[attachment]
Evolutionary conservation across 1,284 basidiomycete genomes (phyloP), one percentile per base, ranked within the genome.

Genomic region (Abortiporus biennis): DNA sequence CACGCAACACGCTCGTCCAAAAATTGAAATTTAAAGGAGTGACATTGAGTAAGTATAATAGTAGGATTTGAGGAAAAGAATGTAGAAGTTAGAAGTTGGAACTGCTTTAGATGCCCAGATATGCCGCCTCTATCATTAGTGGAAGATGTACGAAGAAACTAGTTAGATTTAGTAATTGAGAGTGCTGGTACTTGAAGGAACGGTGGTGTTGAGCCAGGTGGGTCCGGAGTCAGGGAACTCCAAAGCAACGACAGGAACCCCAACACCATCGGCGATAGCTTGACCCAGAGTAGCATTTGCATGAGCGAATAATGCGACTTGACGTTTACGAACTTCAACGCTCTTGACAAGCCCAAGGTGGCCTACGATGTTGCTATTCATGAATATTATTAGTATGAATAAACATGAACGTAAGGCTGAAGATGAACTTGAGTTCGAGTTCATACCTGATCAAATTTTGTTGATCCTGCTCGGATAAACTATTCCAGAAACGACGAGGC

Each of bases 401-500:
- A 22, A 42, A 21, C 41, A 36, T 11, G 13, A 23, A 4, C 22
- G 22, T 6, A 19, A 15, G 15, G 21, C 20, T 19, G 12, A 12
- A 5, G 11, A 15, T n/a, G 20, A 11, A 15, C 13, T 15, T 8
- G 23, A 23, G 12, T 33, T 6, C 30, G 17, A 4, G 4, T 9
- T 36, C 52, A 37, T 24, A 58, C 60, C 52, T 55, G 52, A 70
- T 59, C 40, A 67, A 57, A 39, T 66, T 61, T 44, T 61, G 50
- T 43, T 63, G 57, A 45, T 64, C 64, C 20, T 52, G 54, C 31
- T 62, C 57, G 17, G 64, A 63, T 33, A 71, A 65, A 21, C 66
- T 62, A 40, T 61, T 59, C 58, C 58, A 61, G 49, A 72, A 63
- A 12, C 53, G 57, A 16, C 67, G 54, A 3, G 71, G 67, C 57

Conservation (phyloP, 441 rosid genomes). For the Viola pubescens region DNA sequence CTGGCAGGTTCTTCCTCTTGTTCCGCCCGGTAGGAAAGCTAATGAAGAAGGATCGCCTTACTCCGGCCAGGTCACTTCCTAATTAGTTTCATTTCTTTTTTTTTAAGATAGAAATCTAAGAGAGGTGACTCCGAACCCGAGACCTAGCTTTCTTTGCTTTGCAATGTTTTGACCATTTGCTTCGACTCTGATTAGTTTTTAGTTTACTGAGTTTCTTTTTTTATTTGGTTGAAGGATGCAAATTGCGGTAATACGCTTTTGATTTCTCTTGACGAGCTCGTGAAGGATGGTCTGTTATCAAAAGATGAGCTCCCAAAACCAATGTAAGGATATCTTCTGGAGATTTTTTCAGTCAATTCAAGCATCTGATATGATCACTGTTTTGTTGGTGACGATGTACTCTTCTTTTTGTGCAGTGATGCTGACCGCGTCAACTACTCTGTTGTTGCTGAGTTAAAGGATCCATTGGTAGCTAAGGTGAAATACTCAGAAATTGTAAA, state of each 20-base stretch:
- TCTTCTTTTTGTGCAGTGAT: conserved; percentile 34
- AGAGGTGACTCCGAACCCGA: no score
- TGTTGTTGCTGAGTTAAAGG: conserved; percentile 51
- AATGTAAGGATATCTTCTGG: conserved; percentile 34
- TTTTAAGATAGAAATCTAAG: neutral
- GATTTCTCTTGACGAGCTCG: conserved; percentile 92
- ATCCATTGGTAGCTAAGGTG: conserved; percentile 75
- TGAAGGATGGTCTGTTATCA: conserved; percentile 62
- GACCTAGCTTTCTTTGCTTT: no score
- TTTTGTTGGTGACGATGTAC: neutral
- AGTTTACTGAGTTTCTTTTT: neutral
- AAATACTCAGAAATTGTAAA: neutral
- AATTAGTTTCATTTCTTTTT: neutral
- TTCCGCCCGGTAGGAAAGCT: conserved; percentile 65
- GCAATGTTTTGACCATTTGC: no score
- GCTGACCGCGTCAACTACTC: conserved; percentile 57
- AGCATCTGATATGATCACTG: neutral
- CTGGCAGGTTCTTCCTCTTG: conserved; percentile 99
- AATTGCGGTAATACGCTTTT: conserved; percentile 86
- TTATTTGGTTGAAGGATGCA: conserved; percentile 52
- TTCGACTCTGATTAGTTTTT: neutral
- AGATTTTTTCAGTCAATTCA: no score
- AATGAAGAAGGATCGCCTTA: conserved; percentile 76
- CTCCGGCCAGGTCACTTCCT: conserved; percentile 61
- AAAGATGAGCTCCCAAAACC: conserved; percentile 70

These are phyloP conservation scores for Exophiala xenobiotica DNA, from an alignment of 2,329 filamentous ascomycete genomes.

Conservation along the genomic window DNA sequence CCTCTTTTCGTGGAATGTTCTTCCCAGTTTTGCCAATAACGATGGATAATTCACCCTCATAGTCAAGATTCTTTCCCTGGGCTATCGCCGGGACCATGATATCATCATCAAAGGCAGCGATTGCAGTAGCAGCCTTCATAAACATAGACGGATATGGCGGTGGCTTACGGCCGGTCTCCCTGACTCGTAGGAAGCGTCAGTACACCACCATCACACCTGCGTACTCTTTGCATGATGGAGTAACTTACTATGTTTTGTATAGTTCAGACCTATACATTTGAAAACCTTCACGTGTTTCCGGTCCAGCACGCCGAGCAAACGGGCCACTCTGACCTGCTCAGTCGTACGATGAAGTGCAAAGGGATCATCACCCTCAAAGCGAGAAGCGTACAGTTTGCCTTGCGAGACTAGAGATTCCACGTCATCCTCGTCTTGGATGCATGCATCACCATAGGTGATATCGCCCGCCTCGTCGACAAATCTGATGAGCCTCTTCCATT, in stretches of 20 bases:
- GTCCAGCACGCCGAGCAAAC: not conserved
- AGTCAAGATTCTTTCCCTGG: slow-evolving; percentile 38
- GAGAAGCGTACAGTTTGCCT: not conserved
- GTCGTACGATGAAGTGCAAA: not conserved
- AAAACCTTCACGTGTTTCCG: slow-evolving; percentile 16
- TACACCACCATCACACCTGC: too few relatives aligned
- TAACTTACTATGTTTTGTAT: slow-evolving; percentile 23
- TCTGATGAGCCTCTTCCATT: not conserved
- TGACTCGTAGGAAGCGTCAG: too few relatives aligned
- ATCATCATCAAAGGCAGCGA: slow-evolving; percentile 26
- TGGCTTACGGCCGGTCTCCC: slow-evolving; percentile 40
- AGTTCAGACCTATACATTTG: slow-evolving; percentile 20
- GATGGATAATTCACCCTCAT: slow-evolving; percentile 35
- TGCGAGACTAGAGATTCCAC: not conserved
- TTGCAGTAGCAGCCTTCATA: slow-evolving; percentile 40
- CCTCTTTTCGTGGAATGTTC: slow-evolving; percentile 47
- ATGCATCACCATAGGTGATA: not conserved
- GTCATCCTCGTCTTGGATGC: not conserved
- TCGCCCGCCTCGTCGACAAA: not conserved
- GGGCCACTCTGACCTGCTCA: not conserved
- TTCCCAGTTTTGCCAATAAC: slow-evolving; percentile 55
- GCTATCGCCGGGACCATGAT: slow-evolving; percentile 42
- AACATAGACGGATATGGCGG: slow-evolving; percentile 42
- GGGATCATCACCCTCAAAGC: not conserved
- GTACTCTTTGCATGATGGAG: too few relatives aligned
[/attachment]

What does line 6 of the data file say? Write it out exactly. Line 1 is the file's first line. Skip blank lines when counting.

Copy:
- A 5, G 11, A 15, T n/a, G 20, A 11, A 15, C 13, T 15, T 8